A ship dedicated for ocean exploration passed its first tests off the coast of Washington this fall. Technology on board will let the public see real-time images of the ocean once the boat starts its missions.
The crew aboard a new research ship didn’t expect to find an underwater volcano this fall off the coast of Washington.
Maps from previous missions showed only a bump on the seafloor about 200 miles west of Grays Harbor. But the contours of a large volcano emerged as sonar mapped the ocean floor more than 10,000 feet below the surface.
“It turns out we had this great volcano in the spot we were testing,” said Jeremy Weirich, the ship’s operations officer.
Okeanos Explorer, a National Oceanic and Atmospheric Administration (NOAA) ship commissioned in August, just returned to Pier 66 in Seattle after its trial run off the Washington coast. Crew members said they were surprised at the mapping program’s extraordinary detail.
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Collecting ocean images is one part of the ship’s mission. Despite ongoing research, NOAA scientists say close to 95 percent of the ocean remains unexplored. That means a world of underwater volcanoes, deep-dwelling organisms and shipwrecks hasn’t been seen by humans.
But understanding the sea goes beyond mere curiosity, experts say. The ocean helps to regulate the Earth’s temperature and provides oxygen needed for life.
“There’s no shortage of need to understand the oceans,” said Craig Russell, program coordinator for NOAA’s Office of Ocean Exploration and Research.
Okeanos Explorer is the first U.S. government ship devoted solely to exploring the ocean for scientific discovery. A satellite dish on board will transmit real-time images over the Internet to viewers in classrooms, museums and homes.
“The idea is to bring people on shore aboard the ship via modern technology,” Russell said.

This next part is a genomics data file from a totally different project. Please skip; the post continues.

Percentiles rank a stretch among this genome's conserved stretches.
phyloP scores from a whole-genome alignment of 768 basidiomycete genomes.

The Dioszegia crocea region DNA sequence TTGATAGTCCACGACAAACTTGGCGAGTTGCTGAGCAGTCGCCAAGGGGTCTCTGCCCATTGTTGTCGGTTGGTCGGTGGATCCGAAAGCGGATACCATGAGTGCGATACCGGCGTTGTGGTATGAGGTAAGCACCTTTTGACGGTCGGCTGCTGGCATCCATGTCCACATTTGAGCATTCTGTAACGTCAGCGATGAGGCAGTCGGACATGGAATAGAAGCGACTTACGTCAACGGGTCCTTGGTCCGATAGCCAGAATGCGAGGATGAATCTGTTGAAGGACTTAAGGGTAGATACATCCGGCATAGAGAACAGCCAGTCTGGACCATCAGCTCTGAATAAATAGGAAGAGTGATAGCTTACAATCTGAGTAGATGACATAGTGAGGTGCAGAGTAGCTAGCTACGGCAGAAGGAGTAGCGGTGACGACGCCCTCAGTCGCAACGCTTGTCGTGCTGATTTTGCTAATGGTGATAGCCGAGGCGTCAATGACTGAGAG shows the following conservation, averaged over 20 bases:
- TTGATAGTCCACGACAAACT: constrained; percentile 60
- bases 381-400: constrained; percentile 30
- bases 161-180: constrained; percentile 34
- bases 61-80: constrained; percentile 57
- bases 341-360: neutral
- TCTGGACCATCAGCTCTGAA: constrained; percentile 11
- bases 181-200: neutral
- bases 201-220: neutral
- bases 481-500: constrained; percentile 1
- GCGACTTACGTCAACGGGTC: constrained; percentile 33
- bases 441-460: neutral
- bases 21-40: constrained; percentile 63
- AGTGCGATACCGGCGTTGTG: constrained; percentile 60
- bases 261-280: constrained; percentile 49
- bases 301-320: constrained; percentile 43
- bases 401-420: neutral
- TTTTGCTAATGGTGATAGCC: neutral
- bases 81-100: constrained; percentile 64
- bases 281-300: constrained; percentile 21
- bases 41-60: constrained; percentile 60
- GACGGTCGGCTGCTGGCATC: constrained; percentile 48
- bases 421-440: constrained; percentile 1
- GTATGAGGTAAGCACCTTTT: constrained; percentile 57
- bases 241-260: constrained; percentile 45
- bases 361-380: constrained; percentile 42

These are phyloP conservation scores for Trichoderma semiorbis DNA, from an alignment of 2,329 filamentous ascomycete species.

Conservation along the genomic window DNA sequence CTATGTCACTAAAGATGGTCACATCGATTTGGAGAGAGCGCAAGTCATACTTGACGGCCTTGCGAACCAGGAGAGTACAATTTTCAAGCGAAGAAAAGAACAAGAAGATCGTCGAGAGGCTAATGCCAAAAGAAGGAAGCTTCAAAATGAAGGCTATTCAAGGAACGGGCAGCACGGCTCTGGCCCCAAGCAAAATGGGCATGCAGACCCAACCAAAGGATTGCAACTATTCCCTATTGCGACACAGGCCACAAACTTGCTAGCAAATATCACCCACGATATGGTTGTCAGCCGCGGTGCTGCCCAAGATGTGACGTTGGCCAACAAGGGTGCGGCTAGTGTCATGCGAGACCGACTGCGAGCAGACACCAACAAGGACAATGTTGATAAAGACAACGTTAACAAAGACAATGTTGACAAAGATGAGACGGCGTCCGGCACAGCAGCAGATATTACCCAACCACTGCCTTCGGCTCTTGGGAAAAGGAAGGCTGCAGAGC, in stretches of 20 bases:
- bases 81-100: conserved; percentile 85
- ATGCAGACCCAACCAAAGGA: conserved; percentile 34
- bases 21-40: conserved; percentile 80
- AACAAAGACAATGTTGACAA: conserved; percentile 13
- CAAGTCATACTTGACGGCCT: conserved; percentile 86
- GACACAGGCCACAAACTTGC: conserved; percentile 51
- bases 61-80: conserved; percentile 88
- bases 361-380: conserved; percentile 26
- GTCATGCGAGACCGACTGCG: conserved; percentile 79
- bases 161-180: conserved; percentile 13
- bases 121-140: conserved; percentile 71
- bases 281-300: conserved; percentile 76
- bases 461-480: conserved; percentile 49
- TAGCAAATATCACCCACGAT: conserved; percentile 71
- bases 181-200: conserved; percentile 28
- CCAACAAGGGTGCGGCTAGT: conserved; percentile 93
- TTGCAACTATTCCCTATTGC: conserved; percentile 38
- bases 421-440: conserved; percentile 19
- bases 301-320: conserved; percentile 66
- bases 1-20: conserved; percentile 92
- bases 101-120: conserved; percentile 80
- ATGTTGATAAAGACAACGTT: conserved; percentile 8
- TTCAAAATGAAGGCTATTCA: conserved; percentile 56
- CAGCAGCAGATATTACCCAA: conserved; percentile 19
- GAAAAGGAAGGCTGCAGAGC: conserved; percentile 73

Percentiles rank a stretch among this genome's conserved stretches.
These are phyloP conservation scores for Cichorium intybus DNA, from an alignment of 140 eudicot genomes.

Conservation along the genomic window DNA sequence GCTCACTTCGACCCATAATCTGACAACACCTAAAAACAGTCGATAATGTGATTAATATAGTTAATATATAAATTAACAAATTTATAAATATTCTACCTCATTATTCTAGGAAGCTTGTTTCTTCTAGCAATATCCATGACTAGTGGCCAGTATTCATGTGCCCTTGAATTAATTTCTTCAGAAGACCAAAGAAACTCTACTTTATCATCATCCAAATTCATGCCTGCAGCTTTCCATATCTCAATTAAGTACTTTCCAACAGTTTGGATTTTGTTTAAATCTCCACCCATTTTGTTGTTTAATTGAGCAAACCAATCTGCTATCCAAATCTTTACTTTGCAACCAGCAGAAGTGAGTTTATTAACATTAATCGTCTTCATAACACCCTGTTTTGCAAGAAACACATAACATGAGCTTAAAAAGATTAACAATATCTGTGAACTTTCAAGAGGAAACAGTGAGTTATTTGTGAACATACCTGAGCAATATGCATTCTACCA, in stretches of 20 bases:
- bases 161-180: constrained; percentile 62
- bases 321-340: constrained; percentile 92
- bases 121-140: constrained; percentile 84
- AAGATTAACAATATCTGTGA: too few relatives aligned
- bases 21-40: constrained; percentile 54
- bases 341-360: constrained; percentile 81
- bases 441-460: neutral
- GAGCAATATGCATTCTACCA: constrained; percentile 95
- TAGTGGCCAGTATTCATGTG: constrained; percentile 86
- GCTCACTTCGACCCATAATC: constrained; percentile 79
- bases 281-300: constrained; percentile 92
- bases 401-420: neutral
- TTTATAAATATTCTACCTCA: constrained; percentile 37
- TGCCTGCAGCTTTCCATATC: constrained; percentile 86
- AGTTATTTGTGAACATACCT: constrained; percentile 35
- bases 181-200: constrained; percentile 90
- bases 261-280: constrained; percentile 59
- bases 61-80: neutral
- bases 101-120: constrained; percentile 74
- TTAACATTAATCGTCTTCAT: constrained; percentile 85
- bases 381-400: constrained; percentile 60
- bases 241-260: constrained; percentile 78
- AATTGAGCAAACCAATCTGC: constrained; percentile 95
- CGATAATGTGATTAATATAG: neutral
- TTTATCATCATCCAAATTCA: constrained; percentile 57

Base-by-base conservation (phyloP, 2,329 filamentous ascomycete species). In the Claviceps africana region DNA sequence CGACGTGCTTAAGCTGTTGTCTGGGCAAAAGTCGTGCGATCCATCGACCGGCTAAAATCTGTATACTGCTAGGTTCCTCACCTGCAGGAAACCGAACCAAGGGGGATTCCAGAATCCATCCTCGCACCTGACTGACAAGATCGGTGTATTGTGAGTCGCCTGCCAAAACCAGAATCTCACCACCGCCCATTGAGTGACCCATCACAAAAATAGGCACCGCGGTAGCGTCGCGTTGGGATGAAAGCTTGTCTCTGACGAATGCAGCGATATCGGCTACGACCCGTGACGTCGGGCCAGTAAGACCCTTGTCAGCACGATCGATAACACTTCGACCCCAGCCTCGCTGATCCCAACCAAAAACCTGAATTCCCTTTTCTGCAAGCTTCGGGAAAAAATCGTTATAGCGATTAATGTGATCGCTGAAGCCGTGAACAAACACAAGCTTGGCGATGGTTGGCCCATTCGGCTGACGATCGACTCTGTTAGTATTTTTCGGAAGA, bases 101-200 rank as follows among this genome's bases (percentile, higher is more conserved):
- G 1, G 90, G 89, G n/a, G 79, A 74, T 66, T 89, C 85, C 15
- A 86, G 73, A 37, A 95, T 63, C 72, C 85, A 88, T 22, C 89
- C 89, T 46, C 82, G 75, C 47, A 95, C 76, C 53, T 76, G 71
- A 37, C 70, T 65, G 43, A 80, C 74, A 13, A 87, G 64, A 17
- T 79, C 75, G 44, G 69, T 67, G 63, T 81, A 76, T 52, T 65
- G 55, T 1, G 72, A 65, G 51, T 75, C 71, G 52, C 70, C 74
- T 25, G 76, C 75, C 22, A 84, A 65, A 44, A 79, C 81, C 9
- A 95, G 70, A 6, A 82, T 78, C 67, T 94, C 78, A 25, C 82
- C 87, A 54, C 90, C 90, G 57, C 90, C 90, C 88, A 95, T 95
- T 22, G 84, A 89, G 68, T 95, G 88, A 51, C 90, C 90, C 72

The ocean’s floor hasn’t been mapped in great detail along much of Washington’s coast, making it a worthwhile place to test the sonar technology, Weirich said. The high-resolution sonar mapped each depth as a different color, showing a dynamic ocean floor with deep ridges and canyons.
“There are still discoveries to be made off the coast of Seattle,” Weirich said.
The Navy has used the ship since 1988 for sonar surveillance before it was decommissioned and transferred about four years ago to NOAA for exploration. The Navy put $18 million into preparing the ship, and NOAA contributed an another $5 million, officials said. The ship now has lab space, a control room with two dozen high-definition screens, and three underwater robots that can be deployed to explore the sea.
Okeanos Explorer has used Seattle as a temporary home base while being refitted. The ship will be docked at Pier 66 along Seattle’s waterfront for the winter, and its underwater-robot technology will be tested off the West Coast in the spring. The ship will home-port in Rhode Island’s Narragansett Bay.
NOAA’s Office of Ocean Exploration and Research was created less than a decade ago to share discoveries with educators, scientists and the public. The ship likely will spend about 240 days at sea each year mapping the ocean, collecting underwater images and traveling between missions.
Technology aboard the ship lets scientists map parts of the deep sea and look for interesting creatures and new habitats. If something catches their eye, scientists can return on a separate trip and send down robots to collect high-definition video or take samples.
Most of the experts involved with the ship won’t actually be on board while it’s out exploring. A communication system with real-time images allows scientists and experts on shore to direct the ship’s crew while at sea.
Seattle has one of the command centers, while the other four are on the East Coast.
Further field tests for the Okeanos Explorer next year on the West Coast will involve experts at the onshore command centers. The public can watch the ship’s progress online when it embarks on its maiden voyage in 2010.
Michelle Ma: 206-464-2303 or email@example.com